Understanding Polymenorrhea: A Type of Abnormal Uterine Bleeding

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Polymenorrhea describes a menstrual cycle abnormality in which a woman experiences regular bleeding at intervals of less than 21 days.

To put this in perspective, a normal menstrual cycle for an adult woman is 21 days to 37 days long.

When researching the term "polymenorrhea" or "short menstrual cycle," you may have come across the word "abnormal uterine bleeding." This is because the term polymenorrhea (and other terms associated with abnormal menstrual patterns) are generally cast under this umbrella term.

Overview of Abnormal Uterine Bleeding

According to the American College of Obstetricians and Gynecologists (ACOG), abnormal uterine bleeding is defined as bleeding from the uterus that is abnormal in regularity, volume, frequency, or duration. The bleeding may be acute or chronic and occurs in non-pregnant women. 

Besides polymenorrhea, other causes of abnormal uterine bleeding include:

  • Oligomenorrhea: Menstrual cycle length that is greater than 37 days
  • Amenorrhea: No period for six months 
  • Menorrhagia: Heavy bleeding during your periods
  • Metorrhagia: Bleeding or spotting in between your periods
  • Menometrorrhagia: Longer duration of menstrual bleeding that occurs at unpredictable intervals
  • Postmenopausal bleeding: Bleeding that happens more than 12 months after a woman's last menstrual cycle
  • Postcoital bleeding: Bleeding or spotting after sex

Potential Causes of Polymenorrhea and Other Types of AUB

There are many possible causes of abnormal uterine bleeding, which is why it's important to see your doctor.

In addition to taking a thorough medical history, your gynecologist will perform a physical examination to inspect your vagina, cervix, uterus, and ovaries.

Sometimes tests will be ordered like a pregnancy test, blood tests, a transvaginal ultrasound, a hysteroscopy, or an endometrial biopsy (when a tiny piece of tissue is removed from your uterus and examined under a microscope).

That said, here are some potential causes of AUB:

Structural Problems

Examples of anatomic problems that may be causing your abnormal menstrual bleeding include fibroids, polyps, endometriosis, endometrial hyperplasia, or certain cancers (for example, uterine cancer).

Hormone Imbalances

Various hormone abnormalities may lead to AUB, like thyroid, adrenal, or pituitary gland dysfunction. Polycystic ovarian syndrome is a fairly common cause and occurs when a woman's ovaries produce high amounts of male hormones (called androgens).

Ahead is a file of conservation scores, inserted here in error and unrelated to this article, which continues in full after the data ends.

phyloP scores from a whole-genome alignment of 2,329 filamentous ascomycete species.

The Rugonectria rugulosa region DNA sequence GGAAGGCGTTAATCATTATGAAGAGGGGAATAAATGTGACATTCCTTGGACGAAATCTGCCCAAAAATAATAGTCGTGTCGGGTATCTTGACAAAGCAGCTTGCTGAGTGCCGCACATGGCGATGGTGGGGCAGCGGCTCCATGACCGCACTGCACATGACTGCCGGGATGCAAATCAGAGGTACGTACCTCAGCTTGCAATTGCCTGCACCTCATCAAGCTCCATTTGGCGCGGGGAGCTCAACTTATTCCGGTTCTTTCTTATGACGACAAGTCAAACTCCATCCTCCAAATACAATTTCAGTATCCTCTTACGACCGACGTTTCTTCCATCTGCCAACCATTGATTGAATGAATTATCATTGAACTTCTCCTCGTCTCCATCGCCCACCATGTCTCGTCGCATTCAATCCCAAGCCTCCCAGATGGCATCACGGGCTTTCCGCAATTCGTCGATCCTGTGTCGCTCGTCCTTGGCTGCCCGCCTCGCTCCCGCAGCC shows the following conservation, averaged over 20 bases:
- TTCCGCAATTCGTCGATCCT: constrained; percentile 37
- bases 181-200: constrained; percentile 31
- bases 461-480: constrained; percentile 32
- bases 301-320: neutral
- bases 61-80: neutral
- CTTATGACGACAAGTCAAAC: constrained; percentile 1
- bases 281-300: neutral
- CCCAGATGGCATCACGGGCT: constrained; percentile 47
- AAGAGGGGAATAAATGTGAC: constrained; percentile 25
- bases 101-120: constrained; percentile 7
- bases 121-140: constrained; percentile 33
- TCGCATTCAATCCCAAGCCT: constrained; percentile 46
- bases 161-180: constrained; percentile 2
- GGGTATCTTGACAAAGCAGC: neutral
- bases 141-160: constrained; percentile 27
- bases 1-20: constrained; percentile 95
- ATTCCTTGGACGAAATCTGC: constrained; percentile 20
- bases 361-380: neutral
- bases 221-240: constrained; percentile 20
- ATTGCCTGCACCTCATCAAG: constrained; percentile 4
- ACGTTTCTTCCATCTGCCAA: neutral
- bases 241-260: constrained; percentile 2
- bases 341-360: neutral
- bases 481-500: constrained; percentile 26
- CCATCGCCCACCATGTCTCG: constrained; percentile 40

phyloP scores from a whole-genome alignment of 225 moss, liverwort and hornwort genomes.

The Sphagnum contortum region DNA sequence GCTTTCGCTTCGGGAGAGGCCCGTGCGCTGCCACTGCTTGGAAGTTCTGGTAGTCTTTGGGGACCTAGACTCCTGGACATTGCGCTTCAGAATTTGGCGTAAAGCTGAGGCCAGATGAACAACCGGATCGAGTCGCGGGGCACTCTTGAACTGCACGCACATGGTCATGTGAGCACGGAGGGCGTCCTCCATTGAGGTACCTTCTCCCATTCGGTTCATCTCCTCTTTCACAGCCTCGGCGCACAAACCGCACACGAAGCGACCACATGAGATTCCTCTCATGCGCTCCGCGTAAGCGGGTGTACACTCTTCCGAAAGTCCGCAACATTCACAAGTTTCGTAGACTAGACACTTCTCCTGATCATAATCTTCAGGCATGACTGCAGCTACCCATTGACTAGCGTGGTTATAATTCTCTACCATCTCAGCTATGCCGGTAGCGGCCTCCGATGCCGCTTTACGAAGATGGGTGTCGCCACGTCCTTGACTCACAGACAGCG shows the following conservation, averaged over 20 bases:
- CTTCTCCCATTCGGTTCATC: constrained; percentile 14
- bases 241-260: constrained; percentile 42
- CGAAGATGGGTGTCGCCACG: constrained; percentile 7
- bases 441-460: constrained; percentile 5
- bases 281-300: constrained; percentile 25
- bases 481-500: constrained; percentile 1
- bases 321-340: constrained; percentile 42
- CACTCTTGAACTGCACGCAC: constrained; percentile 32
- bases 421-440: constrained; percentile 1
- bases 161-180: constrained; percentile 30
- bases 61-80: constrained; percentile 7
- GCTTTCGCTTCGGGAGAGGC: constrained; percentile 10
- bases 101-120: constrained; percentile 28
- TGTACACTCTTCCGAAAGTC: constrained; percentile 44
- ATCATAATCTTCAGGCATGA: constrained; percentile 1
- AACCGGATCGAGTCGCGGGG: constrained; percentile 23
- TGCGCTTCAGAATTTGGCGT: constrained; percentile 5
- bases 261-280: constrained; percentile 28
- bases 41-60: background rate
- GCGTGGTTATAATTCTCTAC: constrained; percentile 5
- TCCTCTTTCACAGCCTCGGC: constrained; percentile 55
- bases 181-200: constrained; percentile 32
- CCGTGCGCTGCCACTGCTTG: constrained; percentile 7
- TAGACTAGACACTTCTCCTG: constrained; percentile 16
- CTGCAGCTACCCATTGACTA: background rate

Bleeding Disorders

Bleeding disorders like von Willebrand's disease or bone marrow conditions (for example, leukemia) are other possibilities.

Medications

Certain medications can affect uterine bleeding like steroids, chemotherapies, blood thinners, or certain herbal and spy products. Some birth control methods like intrauterine devices or birth control pills may cause abnormal bleeding. 

Infections

Sexually transmitted infections (for example, chlamydia or gonorrhea) can lead to inflammation of the uterus and abnormal bleeding. 

Whole Body Illnesses

Liver or kidney disease, anorexia, obesity, or rapid weight changes can lead to abnormal menstrual bleeding.

Understanding Polymenorrhea

After your doctor has performed a thorough examination and runs necessary tests, she may not find anything at all abnormal with your increased frequency of menstruation.

In other words, for some women, a shorter-than-average menstrual cycle is normal for them, and the precise "why" remains unclear. 

In this instance, treatment may not be necessary, although your doctor may want to monitor you for anemia, which is when your body can't produce enough hemoglobin to restock your blood cells after losing menstrual blood. Symptoms of anemia include pale skin, weakness, fatigue, lightheadedness, and shortness of breath.

If you are anemic from polymenorrhea or you are bothered by your frequent menstrual cycles, your doctor may recommend a combined hormonal contraceptive to lengthen the intervals between bleeding.

Another option is to use a contraceptive method that temporarily stops the menstrual flow or makes bleeding very light, such as MirenaDepo-Provera, or Nexplanon.

In addition to reducing your menstrual flow, your doctor may recommend a change of diet or iron supplements.

A Word From Verywell

In the end, it's important to see your doctor if you are experiencing a change in your menstrual cycle.

You may want to try tracking your period before your appointment, using either an app on your phone or a calendar. As well as marking the dates of your bleeding, it's helpful to note the severity of bleeding (light, medium, heavy).

Sources:

The American College of Obstetricians and Gynecologists. (2017). Committee Opinion: Management of Acute Abnormal Uterine Bleeding in Nonpregnant Reproductive-Aged Women. 

The American College of Obstetricians and Gynecologists. (2017). Frequently Asked Questions: Abnormal Uterine Bleeding. 

Bradley L. (2010). Cleveland Clinic: Menstrual Dysfunction. 

Kaunitz AM. (2017). Differential diagnosis of genital tract bleeding in women. Barbieri RL, ed. UpToDate. Waltham, MA: UpToDate Inc.